“It is unclear as yet what level of increased intervention in Yemen Barack Obama is contemplating – but that there will be heightened US involvement there for the foreseeable future is beyond doubt” (5 January).
Tisdall suggests that any future plans could possibly be centred on the US military base in Djibouti. He does, however, describe President Saleh as “neither the most reliable nor the most enthusiastic of allies.”
Furthermore, Daily Telegraph Middle East correspondent Adrian Blomfield suggests (7 January):
“Western powers regard many within Yemen’s domestic intelligence body, the Political Security Organisation (PSO), as incompetent and suspect them of al-Qaeda sympathies.”
Whitaker has a word of warning on helping President Saleh (5 January):
“The worst of all outcomes would be to be seen as propping up Saleh at a time when his power is clearly ebbing. Saleh’s fate is a matter for Yemenis themselves to determine, and foreign powers should not frustrate that process by prolonging his stay in power through ill-judged ‘assistance’. Yemen certainly needs sustained, long-term help, and the best way to start is by not helping Saleh.” 5
Saudi Arabia & Yemen
Saudi Arabia is mentioned relatively frequently in recent coverage of Yemen, with a few commentators noting the link between the failed Detroit plot and the attempted assassination of Saudi Deputy Interior Minister Prince Mohammed bin Nayef in August 2009. However, more generally, sections of this coverage identify Saudi Arabia either as part of the solution or part of the problem, with the latter designation being by far the more common of the two.
Part of the Solution
Judith Evans in the Times hints at Saudi cooperation against “al-Qaeda’s Arabian Peninsula branch,” noting that “US and Saudi operations test the resilience [of AQAP]” (1 January).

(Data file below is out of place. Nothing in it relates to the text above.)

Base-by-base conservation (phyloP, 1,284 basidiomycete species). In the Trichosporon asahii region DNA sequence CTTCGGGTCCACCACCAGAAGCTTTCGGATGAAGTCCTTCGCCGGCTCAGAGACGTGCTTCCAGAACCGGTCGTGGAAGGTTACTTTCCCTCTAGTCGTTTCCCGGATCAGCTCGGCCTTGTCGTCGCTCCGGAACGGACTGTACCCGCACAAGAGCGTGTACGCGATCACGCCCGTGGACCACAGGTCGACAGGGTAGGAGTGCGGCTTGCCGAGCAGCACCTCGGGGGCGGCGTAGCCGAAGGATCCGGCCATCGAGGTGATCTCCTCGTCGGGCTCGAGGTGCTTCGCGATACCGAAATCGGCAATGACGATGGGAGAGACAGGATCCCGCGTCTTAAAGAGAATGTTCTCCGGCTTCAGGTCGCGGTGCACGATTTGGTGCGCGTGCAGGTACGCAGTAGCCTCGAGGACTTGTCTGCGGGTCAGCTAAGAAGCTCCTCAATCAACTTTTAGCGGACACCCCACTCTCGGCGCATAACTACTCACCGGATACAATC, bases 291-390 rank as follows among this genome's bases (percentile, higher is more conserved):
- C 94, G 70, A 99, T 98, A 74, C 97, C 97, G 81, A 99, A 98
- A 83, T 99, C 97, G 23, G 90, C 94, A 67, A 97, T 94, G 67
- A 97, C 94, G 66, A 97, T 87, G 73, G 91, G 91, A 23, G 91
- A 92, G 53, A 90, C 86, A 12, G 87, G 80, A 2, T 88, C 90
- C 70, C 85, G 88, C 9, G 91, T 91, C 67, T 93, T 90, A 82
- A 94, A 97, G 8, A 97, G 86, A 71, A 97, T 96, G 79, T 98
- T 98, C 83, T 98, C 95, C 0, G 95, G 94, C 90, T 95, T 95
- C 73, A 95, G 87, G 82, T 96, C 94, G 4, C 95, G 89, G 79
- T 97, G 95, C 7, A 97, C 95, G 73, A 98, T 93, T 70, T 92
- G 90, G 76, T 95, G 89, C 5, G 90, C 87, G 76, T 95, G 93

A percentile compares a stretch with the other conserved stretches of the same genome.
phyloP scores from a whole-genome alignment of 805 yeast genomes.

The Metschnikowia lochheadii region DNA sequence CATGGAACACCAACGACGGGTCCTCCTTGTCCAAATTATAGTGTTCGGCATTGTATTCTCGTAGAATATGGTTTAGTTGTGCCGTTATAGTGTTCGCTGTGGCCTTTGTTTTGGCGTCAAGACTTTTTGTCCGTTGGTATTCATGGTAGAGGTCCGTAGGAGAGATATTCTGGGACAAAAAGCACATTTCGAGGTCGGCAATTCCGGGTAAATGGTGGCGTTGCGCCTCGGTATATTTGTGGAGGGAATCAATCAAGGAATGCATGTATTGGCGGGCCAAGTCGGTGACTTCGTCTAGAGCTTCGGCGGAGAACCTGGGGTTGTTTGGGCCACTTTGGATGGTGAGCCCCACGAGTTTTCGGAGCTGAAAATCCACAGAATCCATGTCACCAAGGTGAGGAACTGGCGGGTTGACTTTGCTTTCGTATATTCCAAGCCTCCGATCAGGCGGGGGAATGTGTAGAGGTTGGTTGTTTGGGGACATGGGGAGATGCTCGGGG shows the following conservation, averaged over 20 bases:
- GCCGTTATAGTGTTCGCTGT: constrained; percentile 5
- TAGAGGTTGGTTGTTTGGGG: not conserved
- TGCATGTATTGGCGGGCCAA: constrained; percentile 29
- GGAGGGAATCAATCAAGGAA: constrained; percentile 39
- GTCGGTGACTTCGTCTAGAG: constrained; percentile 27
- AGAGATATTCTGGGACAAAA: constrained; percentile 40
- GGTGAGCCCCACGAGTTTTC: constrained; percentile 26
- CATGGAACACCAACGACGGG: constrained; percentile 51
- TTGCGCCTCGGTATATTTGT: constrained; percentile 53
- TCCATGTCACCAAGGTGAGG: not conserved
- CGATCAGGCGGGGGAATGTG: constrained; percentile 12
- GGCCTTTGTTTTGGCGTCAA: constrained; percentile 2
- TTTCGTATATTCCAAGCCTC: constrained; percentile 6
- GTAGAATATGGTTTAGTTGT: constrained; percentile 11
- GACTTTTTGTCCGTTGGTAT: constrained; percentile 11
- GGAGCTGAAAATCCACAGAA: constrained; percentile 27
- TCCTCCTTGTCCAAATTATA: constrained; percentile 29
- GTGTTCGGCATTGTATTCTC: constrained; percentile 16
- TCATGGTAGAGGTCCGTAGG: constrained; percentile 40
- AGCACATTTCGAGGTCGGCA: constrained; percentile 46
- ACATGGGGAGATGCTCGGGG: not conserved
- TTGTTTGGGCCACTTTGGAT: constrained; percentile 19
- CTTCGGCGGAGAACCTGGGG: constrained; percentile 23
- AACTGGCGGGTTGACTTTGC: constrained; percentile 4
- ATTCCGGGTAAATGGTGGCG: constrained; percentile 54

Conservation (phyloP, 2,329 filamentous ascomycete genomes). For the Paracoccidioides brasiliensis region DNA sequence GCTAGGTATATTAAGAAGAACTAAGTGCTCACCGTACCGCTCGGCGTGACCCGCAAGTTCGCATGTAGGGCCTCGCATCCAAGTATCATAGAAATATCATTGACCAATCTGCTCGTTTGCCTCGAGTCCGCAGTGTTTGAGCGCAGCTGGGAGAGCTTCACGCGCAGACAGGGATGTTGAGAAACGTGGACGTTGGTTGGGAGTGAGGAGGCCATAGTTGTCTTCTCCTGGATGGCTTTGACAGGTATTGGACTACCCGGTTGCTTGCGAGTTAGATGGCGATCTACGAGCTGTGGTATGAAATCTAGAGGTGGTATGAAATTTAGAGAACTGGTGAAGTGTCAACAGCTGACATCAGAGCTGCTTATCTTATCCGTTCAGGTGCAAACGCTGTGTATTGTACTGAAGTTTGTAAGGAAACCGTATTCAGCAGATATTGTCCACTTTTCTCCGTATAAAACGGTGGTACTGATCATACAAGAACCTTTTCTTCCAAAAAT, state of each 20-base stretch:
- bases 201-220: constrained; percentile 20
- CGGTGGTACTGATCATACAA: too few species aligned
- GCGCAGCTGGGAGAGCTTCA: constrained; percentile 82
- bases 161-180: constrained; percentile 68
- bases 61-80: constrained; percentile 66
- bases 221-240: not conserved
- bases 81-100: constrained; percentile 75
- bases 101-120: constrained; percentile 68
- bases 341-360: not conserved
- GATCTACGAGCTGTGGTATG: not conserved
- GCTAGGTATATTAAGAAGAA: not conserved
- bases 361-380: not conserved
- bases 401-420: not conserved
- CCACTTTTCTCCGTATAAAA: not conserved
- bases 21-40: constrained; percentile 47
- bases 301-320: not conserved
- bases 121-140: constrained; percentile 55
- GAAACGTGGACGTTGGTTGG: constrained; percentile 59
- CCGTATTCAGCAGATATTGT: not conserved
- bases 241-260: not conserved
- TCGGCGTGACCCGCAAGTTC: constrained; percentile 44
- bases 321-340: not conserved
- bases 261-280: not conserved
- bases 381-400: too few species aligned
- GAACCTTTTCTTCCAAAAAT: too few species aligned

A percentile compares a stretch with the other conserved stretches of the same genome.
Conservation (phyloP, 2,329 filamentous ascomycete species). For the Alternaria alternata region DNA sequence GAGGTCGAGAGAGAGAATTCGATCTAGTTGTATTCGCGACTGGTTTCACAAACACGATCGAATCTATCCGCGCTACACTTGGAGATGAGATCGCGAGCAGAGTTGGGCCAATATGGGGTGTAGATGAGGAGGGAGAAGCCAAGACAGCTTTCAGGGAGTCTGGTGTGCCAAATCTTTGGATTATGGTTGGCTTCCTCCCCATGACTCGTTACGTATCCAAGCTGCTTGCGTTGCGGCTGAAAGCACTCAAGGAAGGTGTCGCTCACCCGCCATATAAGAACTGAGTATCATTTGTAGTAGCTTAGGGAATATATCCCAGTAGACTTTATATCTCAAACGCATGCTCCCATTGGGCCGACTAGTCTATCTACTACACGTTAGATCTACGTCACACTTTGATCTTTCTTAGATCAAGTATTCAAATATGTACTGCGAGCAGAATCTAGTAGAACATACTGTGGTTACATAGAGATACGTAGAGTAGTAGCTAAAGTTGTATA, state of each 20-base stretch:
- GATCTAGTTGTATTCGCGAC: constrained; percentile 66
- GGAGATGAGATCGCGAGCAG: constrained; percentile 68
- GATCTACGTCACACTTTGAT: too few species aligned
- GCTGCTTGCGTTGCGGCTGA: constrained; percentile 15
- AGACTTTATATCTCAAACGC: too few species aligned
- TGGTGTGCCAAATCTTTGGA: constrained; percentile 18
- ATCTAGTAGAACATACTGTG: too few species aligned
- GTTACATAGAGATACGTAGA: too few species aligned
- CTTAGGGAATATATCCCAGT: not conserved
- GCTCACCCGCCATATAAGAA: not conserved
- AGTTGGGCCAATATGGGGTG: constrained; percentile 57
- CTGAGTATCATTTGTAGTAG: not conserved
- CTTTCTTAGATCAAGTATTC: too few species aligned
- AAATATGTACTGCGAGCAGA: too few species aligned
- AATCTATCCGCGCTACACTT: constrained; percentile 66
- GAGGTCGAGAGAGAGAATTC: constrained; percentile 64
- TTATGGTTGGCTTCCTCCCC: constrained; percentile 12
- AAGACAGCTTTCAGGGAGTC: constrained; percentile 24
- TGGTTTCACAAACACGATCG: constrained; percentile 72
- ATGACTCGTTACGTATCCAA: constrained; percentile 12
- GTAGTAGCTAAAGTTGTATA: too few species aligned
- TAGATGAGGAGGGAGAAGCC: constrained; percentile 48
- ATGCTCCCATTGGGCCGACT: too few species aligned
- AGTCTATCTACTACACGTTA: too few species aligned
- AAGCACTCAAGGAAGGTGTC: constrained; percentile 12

Suzy Jagger, also in the Times, says such cooperation will take some convincing, describing how British Prime Minister Gordon Brown is “attempting to persuade Saudi Arabia, which borders Yemen, and other Gulf states to join forces with Britain and the US” (2 January).
Simon Tisdall, assistant editor and foreign affairs columnist at the Guardian, notes that “Washington’s close ally” Saudi Arabia is running military operations inside Yemeni territory, but notes the spectre of a proxy war with Iran, also involving the US (5 January).
Part of the Problem
Ed Husain in the Guardian notes the significance of Saudi Arabia for different reasons (2 January):
“Yemen is not a willing home to al-Qaida – it is victim to an ideology exported from neighbouring Saudi Arabia…But what is AQAP except leading Saudi…? Who is Osama bin Laden except a Saudi who wanted political reforms in his own country, failed, and then turned his guns on the western backers of the Saudi regime?”
Times Middle East correspondent James Hider adds to the theme of Saudi-exported ideology (4 January):
“Yemen has always been a recruiting ground for al-Qaeda. Many of the first generation were young Yemeni men who travelled to Saudi Arabia for work and encountered the harsher Islamic ideology of Wahhabism espoused by Saudis.”
Yemen “has become a safe haven for religious fanatics from its northern neighbour,” writes an Independent editorial (4 January). Prompting this was the success of the campaign against Al Qaeda by Saudi authorities, according to Brian Whitaker, Comment is Free editor at the Guardian (5 January). Times defence correspondent Tom Coghlan writes (5 January):
“Eleven of the former inmates known to have rejoined al-Qaeda in Yemen were born in Saudi Arabia.”
Tim Reid in the same newspaper names Saudis and former Guantanamo detainees Said al-Shiri and Muhammad al-Awfi, “who crossed into Yemen after being sent back to Saudi Arabia,” and are two of the four top AQAP leaders (5 January).
Al Qaeda’s ranks in Yemen have been bolstered by extremists also from Iraq and Afghanistan, writes Daily Telegraph Middle East correspondent Adrian Blomfield (6 January). 6
Descriptions of Yemen
Brian Whitaker, Comment is Free editor at the Guardian, describes Yemen’s passing interest to the West thus (5 January):
“Yemen, at the southern tip of the Arabian peninsula, tends to be off the international political radar unless something untoward happens affecting foreigners; it then gets a brief period of attention before being forgotten again.”
A number of commentators provide descriptions of Yemen’s government, though none in particularly glowing terms.
A Times editorial states that “the notion of state sovereignty” in Yemen is becoming “a cruel joke,” noting down a few characteristics (2 January):
“Yemen has a weak government and declining reserves of water and oil. It also has a flow of migrants from Somalia.”